POCCA Third Conference A Success


The Pacific Ocean and Climate Crisis Assessment (POCCA) Third Authors Conference was deemed a success with the aim of Pacific governments taking heed of the community voices that will be part of the POCCA report.

During the 3-day conference hosted by the University of Canterbury and co-organized by the Pacific Centre for Environment and Sustainable Development (PaCE-SD), authors for the various chapters of the report presented their progress, acknowledging the various community voices that have become an integral part of their chapters.

Rebekah Robertson, the Adviser-Climate Change and Environment for the New Zealand Ministry of Foreign Affairs & Trade (MFAT), said the progress has been very encouraging, especially with the chapters emphasizing the community voices collected by the POCCA field team.

“I think it’s been fascinating to see the progress, particularly with the teams having been in the country and now able to incorporate all those case studies.”

“I think that’s the extraordinary part of POCCA where you know they’ve been able to get those real-life stories,” she said

She added that this project is unique in that it has enabled communities to tell their own stories and experiences to a global audience.

“It still feels like that POCCA is something that the Pacific owns. You know it’s the Pacific’s story to tell.”

“And you know there’s a lot of knowledge to be shared in this space, so I just really hope that pacific research is valued, and I hope support for this space continues,” she added.

With the project ending in the next couple of months, the authors have a concise timeline for when they are expected to submit their chapters.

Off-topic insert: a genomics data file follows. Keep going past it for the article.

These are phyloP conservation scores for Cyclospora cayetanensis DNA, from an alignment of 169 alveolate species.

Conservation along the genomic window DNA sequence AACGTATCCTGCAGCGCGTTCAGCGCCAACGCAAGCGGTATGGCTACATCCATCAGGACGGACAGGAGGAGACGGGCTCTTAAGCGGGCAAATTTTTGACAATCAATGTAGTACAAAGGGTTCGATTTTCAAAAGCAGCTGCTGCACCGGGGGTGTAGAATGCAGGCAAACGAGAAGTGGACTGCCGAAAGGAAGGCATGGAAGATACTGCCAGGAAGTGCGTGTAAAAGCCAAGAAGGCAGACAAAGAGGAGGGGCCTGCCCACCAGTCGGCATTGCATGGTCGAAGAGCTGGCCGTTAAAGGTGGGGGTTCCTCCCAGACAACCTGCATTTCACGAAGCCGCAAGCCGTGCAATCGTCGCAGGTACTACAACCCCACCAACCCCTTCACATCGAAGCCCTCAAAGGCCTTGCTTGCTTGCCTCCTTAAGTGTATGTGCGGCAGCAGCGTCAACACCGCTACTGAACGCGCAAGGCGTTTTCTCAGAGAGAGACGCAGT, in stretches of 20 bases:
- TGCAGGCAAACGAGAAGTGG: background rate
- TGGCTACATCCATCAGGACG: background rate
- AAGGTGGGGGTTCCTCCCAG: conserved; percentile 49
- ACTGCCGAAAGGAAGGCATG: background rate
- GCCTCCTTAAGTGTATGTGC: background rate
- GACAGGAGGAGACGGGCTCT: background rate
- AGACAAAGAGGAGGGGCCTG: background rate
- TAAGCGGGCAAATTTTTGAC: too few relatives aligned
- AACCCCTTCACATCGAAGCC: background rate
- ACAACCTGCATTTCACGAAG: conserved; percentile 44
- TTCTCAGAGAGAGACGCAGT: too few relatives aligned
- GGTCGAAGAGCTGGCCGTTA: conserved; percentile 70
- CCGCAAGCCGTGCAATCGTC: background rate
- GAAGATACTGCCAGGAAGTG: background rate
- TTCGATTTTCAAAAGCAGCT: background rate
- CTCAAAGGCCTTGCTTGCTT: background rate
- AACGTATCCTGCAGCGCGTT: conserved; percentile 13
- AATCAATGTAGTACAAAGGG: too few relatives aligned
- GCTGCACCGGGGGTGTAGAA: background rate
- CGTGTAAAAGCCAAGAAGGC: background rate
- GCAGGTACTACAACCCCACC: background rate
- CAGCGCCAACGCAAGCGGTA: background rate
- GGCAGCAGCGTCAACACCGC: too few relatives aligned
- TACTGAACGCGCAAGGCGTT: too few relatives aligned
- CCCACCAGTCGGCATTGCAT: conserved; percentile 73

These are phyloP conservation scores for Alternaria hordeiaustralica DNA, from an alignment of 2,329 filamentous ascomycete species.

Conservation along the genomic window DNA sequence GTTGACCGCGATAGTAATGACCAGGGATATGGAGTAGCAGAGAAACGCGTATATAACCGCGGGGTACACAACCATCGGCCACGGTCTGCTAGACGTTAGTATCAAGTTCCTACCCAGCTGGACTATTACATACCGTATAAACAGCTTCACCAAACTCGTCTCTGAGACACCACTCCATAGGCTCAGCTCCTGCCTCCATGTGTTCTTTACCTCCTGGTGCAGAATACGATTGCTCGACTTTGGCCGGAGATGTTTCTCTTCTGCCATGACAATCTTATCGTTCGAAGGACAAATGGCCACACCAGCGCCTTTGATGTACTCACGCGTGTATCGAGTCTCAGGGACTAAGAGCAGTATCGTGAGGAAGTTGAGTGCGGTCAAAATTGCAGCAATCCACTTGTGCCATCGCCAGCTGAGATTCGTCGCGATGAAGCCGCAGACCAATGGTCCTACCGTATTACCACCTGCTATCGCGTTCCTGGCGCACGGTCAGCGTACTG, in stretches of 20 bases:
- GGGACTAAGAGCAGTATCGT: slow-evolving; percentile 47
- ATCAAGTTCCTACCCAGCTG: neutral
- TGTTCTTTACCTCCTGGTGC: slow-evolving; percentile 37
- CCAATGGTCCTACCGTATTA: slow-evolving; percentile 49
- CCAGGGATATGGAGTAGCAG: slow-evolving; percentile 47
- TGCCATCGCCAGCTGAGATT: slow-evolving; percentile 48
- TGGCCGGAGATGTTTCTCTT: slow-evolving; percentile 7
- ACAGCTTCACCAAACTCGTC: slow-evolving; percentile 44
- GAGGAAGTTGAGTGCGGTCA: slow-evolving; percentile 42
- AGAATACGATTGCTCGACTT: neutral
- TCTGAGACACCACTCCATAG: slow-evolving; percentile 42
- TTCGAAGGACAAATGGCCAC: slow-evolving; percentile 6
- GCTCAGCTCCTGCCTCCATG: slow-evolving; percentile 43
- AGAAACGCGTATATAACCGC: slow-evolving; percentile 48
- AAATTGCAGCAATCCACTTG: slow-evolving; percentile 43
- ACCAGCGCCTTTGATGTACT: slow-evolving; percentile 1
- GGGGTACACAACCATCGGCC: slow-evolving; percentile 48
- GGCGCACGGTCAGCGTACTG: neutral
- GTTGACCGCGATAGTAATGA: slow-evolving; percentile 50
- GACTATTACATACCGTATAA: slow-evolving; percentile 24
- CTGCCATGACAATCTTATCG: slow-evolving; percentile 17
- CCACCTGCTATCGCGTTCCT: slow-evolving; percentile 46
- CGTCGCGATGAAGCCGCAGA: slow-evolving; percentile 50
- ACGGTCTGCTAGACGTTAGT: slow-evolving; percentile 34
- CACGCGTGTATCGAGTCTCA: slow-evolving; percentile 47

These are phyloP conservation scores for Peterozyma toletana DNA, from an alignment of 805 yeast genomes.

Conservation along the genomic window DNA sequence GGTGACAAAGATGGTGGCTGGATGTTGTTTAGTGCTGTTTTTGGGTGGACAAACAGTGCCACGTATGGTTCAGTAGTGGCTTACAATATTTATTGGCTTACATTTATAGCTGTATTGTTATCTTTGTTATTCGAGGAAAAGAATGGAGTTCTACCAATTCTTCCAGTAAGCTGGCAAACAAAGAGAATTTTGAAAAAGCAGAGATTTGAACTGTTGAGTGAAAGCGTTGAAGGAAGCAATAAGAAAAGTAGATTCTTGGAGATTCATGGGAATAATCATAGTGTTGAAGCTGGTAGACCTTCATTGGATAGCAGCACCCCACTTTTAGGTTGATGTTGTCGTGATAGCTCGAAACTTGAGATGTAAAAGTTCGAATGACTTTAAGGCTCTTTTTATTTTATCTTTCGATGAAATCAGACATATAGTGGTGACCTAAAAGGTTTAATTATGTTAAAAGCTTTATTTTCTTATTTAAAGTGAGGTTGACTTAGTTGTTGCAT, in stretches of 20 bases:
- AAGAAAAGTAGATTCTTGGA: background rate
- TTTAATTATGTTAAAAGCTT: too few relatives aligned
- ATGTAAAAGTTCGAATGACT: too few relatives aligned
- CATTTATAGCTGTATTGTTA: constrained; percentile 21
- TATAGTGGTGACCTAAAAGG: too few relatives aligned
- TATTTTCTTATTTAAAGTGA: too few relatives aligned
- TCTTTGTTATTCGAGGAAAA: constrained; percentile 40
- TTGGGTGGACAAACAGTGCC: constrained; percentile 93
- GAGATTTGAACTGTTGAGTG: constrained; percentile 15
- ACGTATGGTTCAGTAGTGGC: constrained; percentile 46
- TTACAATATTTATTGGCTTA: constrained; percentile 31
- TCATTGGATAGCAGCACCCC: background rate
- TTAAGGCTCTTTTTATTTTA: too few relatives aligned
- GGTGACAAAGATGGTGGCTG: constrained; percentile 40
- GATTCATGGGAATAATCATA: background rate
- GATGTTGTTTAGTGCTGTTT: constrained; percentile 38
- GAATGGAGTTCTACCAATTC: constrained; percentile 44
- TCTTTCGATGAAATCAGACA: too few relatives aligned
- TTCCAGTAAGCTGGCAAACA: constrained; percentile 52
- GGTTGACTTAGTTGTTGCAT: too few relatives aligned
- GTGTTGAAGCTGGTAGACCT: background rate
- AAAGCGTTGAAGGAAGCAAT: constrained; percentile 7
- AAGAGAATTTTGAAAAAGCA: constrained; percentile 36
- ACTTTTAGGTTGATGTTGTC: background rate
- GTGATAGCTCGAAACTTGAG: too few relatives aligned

Christina Laalaai-Tausa from the Macmillan Brown Centre for Pacific Studies at the University of Canterbury says that from the third conference, there has been significant progress since the last meeting in Nadi in 2023.

“The authors are keen to complete their chapters for the Fourth Order Draft; there is much excitement in awaiting the final product and seeing the report launched and disseminated to Pacific communities.”

“The next two months will be crucial as the team ensures case studies are woven through the different chapters. I firmly believe in the team’s ability to deliver the final product by June 30th, she added.

The three-year project is funded by New Zealand’s Ministry of Foreign Affairs and Trade (MFAT). It is a collaboration between the Pacific Centre for Environment and Sustainable Development (PaCE-SD), The University of the South Pacific (USP), and the Macmillan Brown Centre for Pacific Studies at the University of Canterbury (UC).

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